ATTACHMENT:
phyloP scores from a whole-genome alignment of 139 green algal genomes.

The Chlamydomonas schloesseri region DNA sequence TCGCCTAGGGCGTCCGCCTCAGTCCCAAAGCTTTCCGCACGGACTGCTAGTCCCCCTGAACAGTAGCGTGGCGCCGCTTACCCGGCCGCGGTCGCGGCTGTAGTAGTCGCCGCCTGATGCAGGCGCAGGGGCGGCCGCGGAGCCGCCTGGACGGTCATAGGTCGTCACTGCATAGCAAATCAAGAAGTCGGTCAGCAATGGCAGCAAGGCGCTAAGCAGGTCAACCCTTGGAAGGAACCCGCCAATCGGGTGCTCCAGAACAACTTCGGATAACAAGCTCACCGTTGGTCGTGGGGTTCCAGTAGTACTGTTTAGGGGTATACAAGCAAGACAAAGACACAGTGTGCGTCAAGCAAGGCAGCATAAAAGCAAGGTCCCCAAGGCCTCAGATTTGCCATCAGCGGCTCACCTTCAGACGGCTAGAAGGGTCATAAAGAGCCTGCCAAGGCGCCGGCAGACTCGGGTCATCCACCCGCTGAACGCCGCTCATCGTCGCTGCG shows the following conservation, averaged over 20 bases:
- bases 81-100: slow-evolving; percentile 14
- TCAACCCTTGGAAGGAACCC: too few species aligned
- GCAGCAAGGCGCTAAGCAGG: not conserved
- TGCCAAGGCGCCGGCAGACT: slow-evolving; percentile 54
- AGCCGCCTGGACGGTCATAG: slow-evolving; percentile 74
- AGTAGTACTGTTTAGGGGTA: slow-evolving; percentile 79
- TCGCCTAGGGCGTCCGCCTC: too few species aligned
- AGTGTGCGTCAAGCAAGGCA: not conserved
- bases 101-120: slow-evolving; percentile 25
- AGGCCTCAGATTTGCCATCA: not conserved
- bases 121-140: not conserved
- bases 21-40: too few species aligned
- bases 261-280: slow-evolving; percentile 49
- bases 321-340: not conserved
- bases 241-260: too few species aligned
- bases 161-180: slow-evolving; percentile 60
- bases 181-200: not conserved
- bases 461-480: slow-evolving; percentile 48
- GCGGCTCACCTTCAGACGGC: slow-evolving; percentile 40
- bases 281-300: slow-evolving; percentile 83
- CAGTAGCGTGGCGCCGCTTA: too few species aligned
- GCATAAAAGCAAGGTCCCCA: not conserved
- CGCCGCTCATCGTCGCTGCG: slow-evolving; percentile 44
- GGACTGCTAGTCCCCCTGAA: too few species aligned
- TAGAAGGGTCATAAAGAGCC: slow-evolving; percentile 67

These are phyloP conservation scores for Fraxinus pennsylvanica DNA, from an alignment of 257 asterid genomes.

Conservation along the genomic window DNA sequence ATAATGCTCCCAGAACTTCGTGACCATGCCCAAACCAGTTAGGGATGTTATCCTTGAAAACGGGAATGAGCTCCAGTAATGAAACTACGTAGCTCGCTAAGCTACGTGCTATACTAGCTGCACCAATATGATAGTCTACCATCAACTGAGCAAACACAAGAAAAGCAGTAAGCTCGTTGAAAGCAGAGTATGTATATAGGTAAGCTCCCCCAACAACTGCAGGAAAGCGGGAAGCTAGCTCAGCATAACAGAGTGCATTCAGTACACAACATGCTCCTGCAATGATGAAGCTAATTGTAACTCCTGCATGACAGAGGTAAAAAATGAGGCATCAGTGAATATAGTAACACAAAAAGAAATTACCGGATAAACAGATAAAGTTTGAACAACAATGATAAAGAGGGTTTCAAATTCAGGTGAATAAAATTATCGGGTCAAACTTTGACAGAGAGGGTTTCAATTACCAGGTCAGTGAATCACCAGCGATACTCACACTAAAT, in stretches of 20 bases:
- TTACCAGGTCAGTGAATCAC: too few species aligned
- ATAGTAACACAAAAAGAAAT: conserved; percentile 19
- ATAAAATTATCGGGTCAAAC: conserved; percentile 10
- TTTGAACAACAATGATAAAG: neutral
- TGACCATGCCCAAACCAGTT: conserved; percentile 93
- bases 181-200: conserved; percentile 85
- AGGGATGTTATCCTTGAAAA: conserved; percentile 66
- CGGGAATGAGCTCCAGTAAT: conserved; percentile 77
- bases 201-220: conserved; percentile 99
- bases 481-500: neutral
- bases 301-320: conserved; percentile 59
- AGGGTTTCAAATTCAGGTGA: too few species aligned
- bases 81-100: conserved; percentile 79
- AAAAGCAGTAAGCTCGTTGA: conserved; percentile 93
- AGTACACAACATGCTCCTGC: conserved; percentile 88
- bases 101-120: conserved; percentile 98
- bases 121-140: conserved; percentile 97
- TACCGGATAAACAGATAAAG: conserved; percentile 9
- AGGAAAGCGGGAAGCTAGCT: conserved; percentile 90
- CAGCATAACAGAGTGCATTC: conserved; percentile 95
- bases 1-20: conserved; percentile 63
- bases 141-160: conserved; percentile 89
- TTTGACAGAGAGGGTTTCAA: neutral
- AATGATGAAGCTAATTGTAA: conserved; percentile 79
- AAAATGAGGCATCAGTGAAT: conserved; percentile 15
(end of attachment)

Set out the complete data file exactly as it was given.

phyloP scores from a whole-genome alignment of 139 green algal genomes.

The Chlamydomonas schloesseri region DNA sequence TCGCCTAGGGCGTCCGCCTCAGTCCCAAAGCTTTCCGCACGGACTGCTAGTCCCCCTGAACAGTAGCGTGGCGCCGCTTACCCGGCCGCGGTCGCGGCTGTAGTAGTCGCCGCCTGATGCAGGCGCAGGGGCGGCCGCGGAGCCGCCTGGACGGTCATAGGTCGTCACTGCATAGCAAATCAAGAAGTCGGTCAGCAATGGCAGCAAGGCGCTAAGCAGGTCAACCCTTGGAAGGAACCCGCCAATCGGGTGCTCCAGAACAACTTCGGATAACAAGCTCACCGTTGGTCGTGGGGTTCCAGTAGTACTGTTTAGGGGTATACAAGCAAGACAAAGACACAGTGTGCGTCAAGCAAGGCAGCATAAAAGCAAGGTCCCCAAGGCCTCAGATTTGCCATCAGCGGCTCACCTTCAGACGGCTAGAAGGGTCATAAAGAGCCTGCCAAGGCGCCGGCAGACTCGGGTCATCCACCCGCTGAACGCCGCTCATCGTCGCTGCG shows the following conservation, averaged over 20 bases:
- bases 81-100: slow-evolving; percentile 14
- TCAACCCTTGGAAGGAACCC: too few species aligned
- GCAGCAAGGCGCTAAGCAGG: not conserved
- TGCCAAGGCGCCGGCAGACT: slow-evolving; percentile 54
- AGCCGCCTGGACGGTCATAG: slow-evolving; percentile 74
- AGTAGTACTGTTTAGGGGTA: slow-evolving; percentile 79
- TCGCCTAGGGCGTCCGCCTC: too few species aligned
- AGTGTGCGTCAAGCAAGGCA: not conserved
- bases 101-120: slow-evolving; percentile 25
- AGGCCTCAGATTTGCCATCA: not conserved
- bases 121-140: not conserved
- bases 21-40: too few species aligned
- bases 261-280: slow-evolving; percentile 49
- bases 321-340: not conserved
- bases 241-260: too few species aligned
- bases 161-180: slow-evolving; percentile 60
- bases 181-200: not conserved
- bases 461-480: slow-evolving; percentile 48
- GCGGCTCACCTTCAGACGGC: slow-evolving; percentile 40
- bases 281-300: slow-evolving; percentile 83
- CAGTAGCGTGGCGCCGCTTA: too few species aligned
- GCATAAAAGCAAGGTCCCCA: not conserved
- CGCCGCTCATCGTCGCTGCG: slow-evolving; percentile 44
- GGACTGCTAGTCCCCCTGAA: too few species aligned
- TAGAAGGGTCATAAAGAGCC: slow-evolving; percentile 67

These are phyloP conservation scores for Fraxinus pennsylvanica DNA, from an alignment of 257 asterid genomes.

Conservation along the genomic window DNA sequence ATAATGCTCCCAGAACTTCGTGACCATGCCCAAACCAGTTAGGGATGTTATCCTTGAAAACGGGAATGAGCTCCAGTAATGAAACTACGTAGCTCGCTAAGCTACGTGCTATACTAGCTGCACCAATATGATAGTCTACCATCAACTGAGCAAACACAAGAAAAGCAGTAAGCTCGTTGAAAGCAGAGTATGTATATAGGTAAGCTCCCCCAACAACTGCAGGAAAGCGGGAAGCTAGCTCAGCATAACAGAGTGCATTCAGTACACAACATGCTCCTGCAATGATGAAGCTAATTGTAACTCCTGCATGACAGAGGTAAAAAATGAGGCATCAGTGAATATAGTAACACAAAAAGAAATTACCGGATAAACAGATAAAGTTTGAACAACAATGATAAAGAGGGTTTCAAATTCAGGTGAATAAAATTATCGGGTCAAACTTTGACAGAGAGGGTTTCAATTACCAGGTCAGTGAATCACCAGCGATACTCACACTAAAT, in stretches of 20 bases:
- TTACCAGGTCAGTGAATCAC: too few species aligned
- ATAGTAACACAAAAAGAAAT: conserved; percentile 19
- ATAAAATTATCGGGTCAAAC: conserved; percentile 10
- TTTGAACAACAATGATAAAG: neutral
- TGACCATGCCCAAACCAGTT: conserved; percentile 93
- bases 181-200: conserved; percentile 85
- AGGGATGTTATCCTTGAAAA: conserved; percentile 66
- CGGGAATGAGCTCCAGTAAT: conserved; percentile 77
- bases 201-220: conserved; percentile 99
- bases 481-500: neutral
- bases 301-320: conserved; percentile 59
- AGGGTTTCAAATTCAGGTGA: too few species aligned
- bases 81-100: conserved; percentile 79
- AAAAGCAGTAAGCTCGTTGA: conserved; percentile 93
- AGTACACAACATGCTCCTGC: conserved; percentile 88
- bases 101-120: conserved; percentile 98
- bases 121-140: conserved; percentile 97
- TACCGGATAAACAGATAAAG: conserved; percentile 9
- AGGAAAGCGGGAAGCTAGCT: conserved; percentile 90
- CAGCATAACAGAGTGCATTC: conserved; percentile 95
- bases 1-20: conserved; percentile 63
- bases 141-160: conserved; percentile 89
- TTTGACAGAGAGGGTTTCAA: neutral
- AATGATGAAGCTAATTGTAA: conserved; percentile 79
- AAAATGAGGCATCAGTGAAT: conserved; percentile 15